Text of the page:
“Don’t worry,” says Francis, who clearly doesn’t know me very well. “We can organize an elephant ride.” I’m skeptical and impatient, and I tell myself not to be.
The next day Rajakad is full of people from around the world, including Caroline Casey, a 36-year-old mahout from Ireland who is legally blind. (In 2001, Casey pursued her longtime dream of riding an elephant across India. She used the four-month trek as an opportunity to raise awareness and money for her new charity, the Aisling Foundation, which aims to change the way people view disability.)
That night we’re enjoying another feast prepared by Rajakad’s chef, Arul, when Robesh, the handsome, efficient estate manager, announces that an elephant from a neighboring coffee plantation will arrive shortly.
While we wait, surrounded by billions of stars, plants and animals, my New York impatience suddenly seems, well, pointless and puny. It’s a humbling perspective, and I sense that my attitude transition has already begun. Moments later, the largest land mammal on Earth emerges from the darkness. Ten feet tall, she’s hot and hungry from a day clearing lumber. While her trunk shoves palm fronds into her mouth, I place my hand on her warm belly and hear a low rumble from her chest. Do elephants purr? Casey explains it’s an expression of pleasure.
“Or displeasure,” she adds.
“How do you know which it is?”
“By what she’s doing. She’s eating. I’d say she’s happy.”
I notice the ellie’s foot has five toenails, which strikes me as an unexpected connection. I can’t wait to make a deeper one tomorrow, riding her through the jungle, back to her plantation.
But at dawn, she’s gone. I’m not sure why . . . something to do with licenses and work permits. Normally when I hear bad news like this, I refuse to rest until I figure something out. But this time I hang tight and believe it will all be fine. India is already teaching me how to trust in Ganesh.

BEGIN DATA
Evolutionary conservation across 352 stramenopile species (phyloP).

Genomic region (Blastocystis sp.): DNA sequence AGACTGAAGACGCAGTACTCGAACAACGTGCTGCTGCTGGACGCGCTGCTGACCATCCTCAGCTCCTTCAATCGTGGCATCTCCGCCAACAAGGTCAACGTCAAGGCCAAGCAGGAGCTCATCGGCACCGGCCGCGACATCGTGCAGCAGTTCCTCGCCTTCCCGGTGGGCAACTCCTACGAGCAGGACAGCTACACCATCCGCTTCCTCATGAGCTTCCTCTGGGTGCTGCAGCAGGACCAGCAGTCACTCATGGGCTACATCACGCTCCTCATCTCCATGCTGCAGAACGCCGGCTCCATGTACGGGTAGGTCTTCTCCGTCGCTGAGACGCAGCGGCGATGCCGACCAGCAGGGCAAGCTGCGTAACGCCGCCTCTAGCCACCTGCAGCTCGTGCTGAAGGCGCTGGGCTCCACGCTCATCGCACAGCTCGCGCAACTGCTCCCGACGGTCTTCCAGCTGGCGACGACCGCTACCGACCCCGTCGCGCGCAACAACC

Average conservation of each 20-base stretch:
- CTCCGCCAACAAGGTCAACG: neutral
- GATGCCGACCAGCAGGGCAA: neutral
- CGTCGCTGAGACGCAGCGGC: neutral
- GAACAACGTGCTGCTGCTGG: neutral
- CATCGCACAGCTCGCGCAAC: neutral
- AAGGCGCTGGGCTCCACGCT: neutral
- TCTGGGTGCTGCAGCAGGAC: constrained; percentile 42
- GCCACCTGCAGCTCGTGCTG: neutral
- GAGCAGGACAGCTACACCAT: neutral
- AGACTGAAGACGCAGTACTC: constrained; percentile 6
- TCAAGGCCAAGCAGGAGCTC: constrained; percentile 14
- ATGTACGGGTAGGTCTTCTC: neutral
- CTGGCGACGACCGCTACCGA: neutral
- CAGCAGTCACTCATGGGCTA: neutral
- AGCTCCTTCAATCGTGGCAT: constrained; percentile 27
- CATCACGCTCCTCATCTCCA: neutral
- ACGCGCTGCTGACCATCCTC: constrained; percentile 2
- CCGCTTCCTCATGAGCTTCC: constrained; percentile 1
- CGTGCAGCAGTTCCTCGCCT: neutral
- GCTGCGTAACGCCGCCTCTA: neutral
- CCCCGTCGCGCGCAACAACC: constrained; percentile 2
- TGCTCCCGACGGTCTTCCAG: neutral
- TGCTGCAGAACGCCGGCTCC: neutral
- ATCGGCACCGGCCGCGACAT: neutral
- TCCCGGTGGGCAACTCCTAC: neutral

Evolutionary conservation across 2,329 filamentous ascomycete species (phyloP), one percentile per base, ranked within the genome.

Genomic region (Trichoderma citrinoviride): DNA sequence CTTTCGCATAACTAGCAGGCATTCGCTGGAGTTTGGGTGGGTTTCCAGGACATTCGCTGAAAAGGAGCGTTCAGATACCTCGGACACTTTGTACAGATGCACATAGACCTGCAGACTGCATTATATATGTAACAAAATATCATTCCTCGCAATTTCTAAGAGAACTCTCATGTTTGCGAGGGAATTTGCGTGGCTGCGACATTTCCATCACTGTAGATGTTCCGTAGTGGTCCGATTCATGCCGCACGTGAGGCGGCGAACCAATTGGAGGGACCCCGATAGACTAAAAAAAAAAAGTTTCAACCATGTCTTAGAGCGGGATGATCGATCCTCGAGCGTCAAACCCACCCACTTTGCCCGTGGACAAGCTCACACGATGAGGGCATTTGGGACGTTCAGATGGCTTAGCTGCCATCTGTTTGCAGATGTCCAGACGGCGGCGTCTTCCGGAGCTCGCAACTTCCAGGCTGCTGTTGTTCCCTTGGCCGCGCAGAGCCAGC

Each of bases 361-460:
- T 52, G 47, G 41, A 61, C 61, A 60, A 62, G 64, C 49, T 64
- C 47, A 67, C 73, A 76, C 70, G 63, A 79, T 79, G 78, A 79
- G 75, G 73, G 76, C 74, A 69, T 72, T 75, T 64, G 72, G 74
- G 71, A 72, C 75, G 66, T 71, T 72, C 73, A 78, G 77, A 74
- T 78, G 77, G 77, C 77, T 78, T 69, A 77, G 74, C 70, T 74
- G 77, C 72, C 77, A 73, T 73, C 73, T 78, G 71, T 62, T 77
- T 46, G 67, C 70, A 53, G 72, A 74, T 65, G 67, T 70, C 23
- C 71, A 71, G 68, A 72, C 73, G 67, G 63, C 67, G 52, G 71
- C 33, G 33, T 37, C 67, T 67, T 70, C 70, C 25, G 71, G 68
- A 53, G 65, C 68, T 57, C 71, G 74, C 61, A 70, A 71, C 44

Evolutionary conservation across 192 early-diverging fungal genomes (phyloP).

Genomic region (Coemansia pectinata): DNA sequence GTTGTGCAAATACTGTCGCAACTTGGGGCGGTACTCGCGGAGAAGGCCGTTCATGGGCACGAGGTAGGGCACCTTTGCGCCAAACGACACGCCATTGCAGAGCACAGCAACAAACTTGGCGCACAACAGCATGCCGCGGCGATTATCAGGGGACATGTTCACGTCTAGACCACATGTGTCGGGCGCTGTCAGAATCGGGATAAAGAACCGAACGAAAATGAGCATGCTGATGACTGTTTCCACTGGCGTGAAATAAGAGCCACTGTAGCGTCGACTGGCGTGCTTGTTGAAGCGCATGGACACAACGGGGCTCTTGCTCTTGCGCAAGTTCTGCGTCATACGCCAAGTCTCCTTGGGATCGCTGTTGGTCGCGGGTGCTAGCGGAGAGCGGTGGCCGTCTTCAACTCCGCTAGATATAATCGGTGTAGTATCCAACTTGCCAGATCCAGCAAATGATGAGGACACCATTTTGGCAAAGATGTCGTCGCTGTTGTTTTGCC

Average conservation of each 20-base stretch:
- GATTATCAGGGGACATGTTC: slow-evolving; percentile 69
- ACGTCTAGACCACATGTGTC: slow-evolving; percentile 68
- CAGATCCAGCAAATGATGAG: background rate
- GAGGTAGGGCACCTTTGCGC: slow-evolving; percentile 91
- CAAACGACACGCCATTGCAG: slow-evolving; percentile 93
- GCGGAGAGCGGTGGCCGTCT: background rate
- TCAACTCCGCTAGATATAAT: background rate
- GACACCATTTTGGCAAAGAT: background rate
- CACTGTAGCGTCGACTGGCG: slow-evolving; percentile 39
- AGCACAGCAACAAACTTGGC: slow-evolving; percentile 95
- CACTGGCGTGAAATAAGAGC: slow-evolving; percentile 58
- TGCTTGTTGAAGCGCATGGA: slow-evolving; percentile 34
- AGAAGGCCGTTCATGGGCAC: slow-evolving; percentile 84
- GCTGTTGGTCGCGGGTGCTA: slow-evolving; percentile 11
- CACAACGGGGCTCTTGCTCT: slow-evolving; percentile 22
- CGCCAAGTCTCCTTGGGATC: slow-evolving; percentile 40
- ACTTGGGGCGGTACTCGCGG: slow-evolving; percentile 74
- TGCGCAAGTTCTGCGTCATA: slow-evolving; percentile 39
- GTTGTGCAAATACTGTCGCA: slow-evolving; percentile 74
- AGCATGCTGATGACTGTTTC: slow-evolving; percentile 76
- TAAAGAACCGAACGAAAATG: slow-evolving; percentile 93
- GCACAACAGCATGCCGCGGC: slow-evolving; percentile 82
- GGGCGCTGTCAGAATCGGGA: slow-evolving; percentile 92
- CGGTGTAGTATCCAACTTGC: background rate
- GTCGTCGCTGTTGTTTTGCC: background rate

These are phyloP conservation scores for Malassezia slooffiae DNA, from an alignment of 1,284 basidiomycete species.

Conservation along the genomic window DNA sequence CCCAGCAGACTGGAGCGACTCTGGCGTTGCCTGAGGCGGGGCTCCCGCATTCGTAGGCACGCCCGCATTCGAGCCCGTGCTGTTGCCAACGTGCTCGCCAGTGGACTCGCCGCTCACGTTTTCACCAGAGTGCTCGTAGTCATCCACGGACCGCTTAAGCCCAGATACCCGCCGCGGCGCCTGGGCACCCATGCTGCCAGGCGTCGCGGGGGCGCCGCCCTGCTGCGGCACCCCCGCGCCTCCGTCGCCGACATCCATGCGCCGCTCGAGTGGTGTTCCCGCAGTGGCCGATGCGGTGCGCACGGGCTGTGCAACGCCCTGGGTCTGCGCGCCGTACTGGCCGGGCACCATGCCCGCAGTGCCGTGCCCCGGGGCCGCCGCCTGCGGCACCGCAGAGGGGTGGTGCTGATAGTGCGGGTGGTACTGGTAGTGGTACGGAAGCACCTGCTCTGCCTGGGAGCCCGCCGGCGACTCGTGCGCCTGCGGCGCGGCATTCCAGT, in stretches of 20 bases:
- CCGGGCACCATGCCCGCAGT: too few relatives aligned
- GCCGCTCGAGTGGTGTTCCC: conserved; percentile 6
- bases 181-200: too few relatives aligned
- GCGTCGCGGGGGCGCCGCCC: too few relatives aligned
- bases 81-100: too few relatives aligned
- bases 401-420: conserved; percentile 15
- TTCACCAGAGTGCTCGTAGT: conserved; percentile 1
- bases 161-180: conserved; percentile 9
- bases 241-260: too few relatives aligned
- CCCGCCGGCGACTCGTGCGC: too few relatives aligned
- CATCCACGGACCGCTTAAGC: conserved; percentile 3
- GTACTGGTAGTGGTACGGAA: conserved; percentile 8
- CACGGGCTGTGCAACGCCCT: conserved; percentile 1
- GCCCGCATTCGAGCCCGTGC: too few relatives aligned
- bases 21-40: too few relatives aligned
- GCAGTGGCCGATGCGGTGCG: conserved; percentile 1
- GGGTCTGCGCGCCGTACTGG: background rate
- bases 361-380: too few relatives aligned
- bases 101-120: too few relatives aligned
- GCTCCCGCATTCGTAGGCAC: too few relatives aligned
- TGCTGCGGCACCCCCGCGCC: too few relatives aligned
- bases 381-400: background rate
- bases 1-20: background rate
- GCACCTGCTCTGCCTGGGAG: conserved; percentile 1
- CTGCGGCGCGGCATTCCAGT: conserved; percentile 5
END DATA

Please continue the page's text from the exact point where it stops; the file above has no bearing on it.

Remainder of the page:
And Robesh reassures me there will be more elephant ops in the southwestern state of Kerala, where Francis and I are headed in the morning.
There for the ride
We spend our first day and night in Kerala floating along its famous backwaters. There are thousands of elephants in my midst, but somehow Francis convinces me to hop on a kettuvallam, a rice barge converted into a houseboat. The 500 miles of waterway existed here long before the roads, and they remain the state’s main thoroughfares. Houses sit on the strip of land between the rice paddies and the river. Men paddle to work; kids in school uniforms canoe-pool to class. Laundry is washed, teeth are brushed, children are bathed in the sun-dappled canal as we cruise by on our canti-levered, latticed boat. The ride feels blissfully long; we aren’t rushing to get anywhere else.
“Kind of how I imagine my elephant ride will be,” I nudge Francis. (Just because I’m learning the pleasures of patience doesn’t mean I’m not still persistent.) And so, a few days later, on the acacia-lined square in the city of Cochin, I show an elderly taxi driver a name and address on a piece of paper. It’s Shaji V Kaveri House, a camp Robesh found in Kovalam, where he promises an elephant is waiting for me. I ask the driver if he knows how to get there. He smiles and bobs his head. Neither a yes nod nor a no shake—more of a dip and a twist. It’s the preferred response around here, and it means “no problem.” It doesn’t mean there won’t be a problem, but right now there isn’t one. I get in.
The nice old guy doesn’t know how to drive, so I close my eyes and pray we don’t crash. When I find the courage to peek between my fingers, I see an elephant hoisting a log.
The moment of truth